Cooper hit .311 for the 1975 Red Sox.  I would not have been able to place him on that team.  That shows how much less I knew about the American League.

He had his best season in 1977.  More was to come - he got MVP votes every year from 1979 - 1983 and he led the league in RBIs twice.

#40 - Reggie Jackson

A great write-up.  He had just hit three homers in a World Series game to tie Babe Ruth's record.

Not on the card - he hit five homers in the six game to win World Series MVP, which he also won in 1973 with the A's.  

The Reggie Bar debuted in 1978.  Reggie had said "if I played in New York they'd name a candy bar after me".

Other quote by Catfish Hunter about the Reggie bar - 

"When you open it, it tells you how good it is".

Friday, October 5, 2018

1978 Kellogg's Baseball Card Backs #43 - 45

Sorry for the lazy pictures, but things in Chicago are quite intense this week.  Working at a school near downtown and running the marathon this weekend have put quite a wrench into my boring teach, coach, train, blog life. 

Here are the next three cards in the set.  Maybe the last few were boring because they ran out of time.  Let's hope that the text get better as we move toward #1.  Oh, I sounded too much like Casey Kasem there.  Today's long distance dedication (26.2 miles) goes out to all of those friends, alums and kids on my team who promised to cheer for me this weekend.  Nah, back to the cards.

#45 - Rick Reuschel

So, we just took 50 pictures of Rick.  Let's pick the best one for his baseball card.  How about this one where his eyes are closed and it looks like Rennie Stennett is up again.

He had double-digit wins with the Cubs for his first six seasons including 20 wins in 1977.  A nice way to start a career.  

Not on the card - he pitched until 1991 and he had 17 wins in 1989.   He had 214 career wins.  Not many people would guess that he had over 150 wins.

His younger brother Paul was a Cub for the last three seasons.

Not on the card - Paul.  He didn't get a Kellogg's card since he had 198 less than wins than Rick.  Oddly, Paul pitched in 198 career games.  

Not on the card - the brothers combined to pitch a shut-out, something that hadn't been done before.  I don't think it has been done since either.  They had Big League Brothers card that didn't mention the shutout.  They are also prominently listed on the back of Rennie Stennett's 1976 Record Breaker card.  Stennett went 7-for-7 against the Cubs.  Rick gave up his first hit and Paul gave up the seventh one.

#44 - Steve Ontiveros

Another Cub from my youth.  His hobby was working with youth, but that didn't include me or anyone that I knew.  

He had a nice first season with the Cubs, hitting .299.  

I was almost over the fact that the Cubs traded Bill Madlock until I read about it again here.  They got Bobby Murcer and Ontiveros.  Madlock did win two more batting titles after winning two with the Cubs.  

Searching didn't even first bring up this Steve Ontiveros.  The other Steve only had a 34-31 record but he shows up by default.

This Steve Ontiveros only played until the age of 28.  I forgot that he went to Japan for six years where he was a star player. 

#43 - Sparky Lyle

Photography is a great hobby for a closer.  They've got plenty of free time.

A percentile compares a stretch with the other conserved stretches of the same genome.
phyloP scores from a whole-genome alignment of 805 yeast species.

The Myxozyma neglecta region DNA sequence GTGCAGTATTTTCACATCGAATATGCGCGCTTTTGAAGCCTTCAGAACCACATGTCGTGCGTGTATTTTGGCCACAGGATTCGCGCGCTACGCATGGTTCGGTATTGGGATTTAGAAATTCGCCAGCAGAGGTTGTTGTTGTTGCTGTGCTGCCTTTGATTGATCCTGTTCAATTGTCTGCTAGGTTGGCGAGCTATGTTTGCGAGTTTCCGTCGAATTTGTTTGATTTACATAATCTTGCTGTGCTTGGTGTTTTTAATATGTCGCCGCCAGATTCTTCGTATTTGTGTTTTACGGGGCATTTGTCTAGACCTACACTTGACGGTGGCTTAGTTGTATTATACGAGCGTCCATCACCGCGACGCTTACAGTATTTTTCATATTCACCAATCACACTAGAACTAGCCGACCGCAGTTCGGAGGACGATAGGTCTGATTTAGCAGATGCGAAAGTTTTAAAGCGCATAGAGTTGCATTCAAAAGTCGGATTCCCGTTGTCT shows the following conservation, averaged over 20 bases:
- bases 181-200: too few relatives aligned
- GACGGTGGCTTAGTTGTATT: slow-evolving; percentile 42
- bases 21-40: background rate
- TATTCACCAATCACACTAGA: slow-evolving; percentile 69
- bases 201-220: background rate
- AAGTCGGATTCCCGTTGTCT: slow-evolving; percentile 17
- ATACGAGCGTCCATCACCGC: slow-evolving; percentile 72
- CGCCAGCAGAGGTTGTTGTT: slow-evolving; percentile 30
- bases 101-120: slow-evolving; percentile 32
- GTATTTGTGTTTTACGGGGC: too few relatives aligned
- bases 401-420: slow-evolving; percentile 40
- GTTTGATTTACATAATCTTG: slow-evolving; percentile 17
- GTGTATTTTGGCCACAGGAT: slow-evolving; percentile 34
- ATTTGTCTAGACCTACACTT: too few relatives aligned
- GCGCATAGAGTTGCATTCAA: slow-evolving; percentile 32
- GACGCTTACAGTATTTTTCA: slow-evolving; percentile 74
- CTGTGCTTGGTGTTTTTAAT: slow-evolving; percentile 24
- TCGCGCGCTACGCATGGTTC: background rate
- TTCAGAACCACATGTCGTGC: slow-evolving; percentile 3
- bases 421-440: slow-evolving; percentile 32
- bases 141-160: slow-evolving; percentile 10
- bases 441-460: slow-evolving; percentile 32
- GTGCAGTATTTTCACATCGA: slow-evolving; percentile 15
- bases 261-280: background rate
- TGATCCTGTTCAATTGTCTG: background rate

I would never have guessed that he was the first AL relief pitcher to win the Cy Young Award.  As of 1977 he had the career lead in saves with 165.  621 games and none as a starter.  I think I mentioned that on one of his other cards.  

There wasn't much room for other information on the card.  Here are a few things.  

Lyle's Cy Young was in 1977.  That didn't stop the Yankees from signing Rich Gossage to be their closer.  In 1978 Lyle only had nine saves and Gossage had 27.  Lyle was traded after the season ended.

Monday, October 1, 2018

What Year is This Kellogg's Factory Set?

This was given to me recently and I haven't  compared it to my other factory sets.  This is just a quiz for you.  You need not submit an answer.  I will check it out when I get time next week.

Sunday, September 30, 2018

1978 Kellogg's Baseball Card Backs #46 - 48

I really like that this set has lots of text and very little blank space.  Problem - so far the text has been really boring.  I hope there is some better writing ahead.

#48 - Bruce Sutter

One of my favorite Kellogg's cards.  When Sutter became a closer for the Cubs, things were good.  One problem - the Cubs weren't good enough to make the playoffs anyway.  The 2018 team could use someone like Sutter.

Oddly, the card doesn't even have the save stats on there.  

I've always been a Cub fan, but I never heard anyone call them the "Little Bears" like Kellogg's did.  

This card is more interesting.  Sutter discovered the fork ball after arm surgery in 1972.  Fred Martin, a Cub instructor, taught him the pitch.  Here is what Wikipedia says about Sutter and the split-finger fastball -

He led the team with six saves in 1976.  Really?

Not on the card - shows Sutter with 10 saves in 1976.  I guess Kellogg's was wrong.  

#47 - Mitchell Page

Kellogg's would take chances with some younger players.  Page hit .307 as a rookie in 1977.  He stole 42 bases and had 75 RBIs.

Kellogg's really dissed the A's calling them a "tail-end team" and calling Page "one of the few bright spots".

Not on the card - the A's won 91 games in 1976 and then only 65 games in 1977.  

Not on the card - he was runner up to Eddie Murray in the AL Rookie of the Year voting.

Not on the card - he only played eight seasons.  In only his first four seasons did he get into more than 57 games.  

#46 - Lyman Bostock

Three seasons and a .318 average.  Wow, this guy was quite the hitter.   And he had Maury Wills helping him with base running. 

His father played in the Negro Leagues.  He signed with the Angels late in 1977 - the Angels logo is shown on the back of the card.

Not on the card - he hit .296 in 1978 to drop his career average to .311.  In the last week of the 1978 season after a game against the White Sox in Chicago, he was shot and killed in one of his childhood hometowns -  Gary, Indiana.  I remember reading the story in the paper before doing my paper route that day.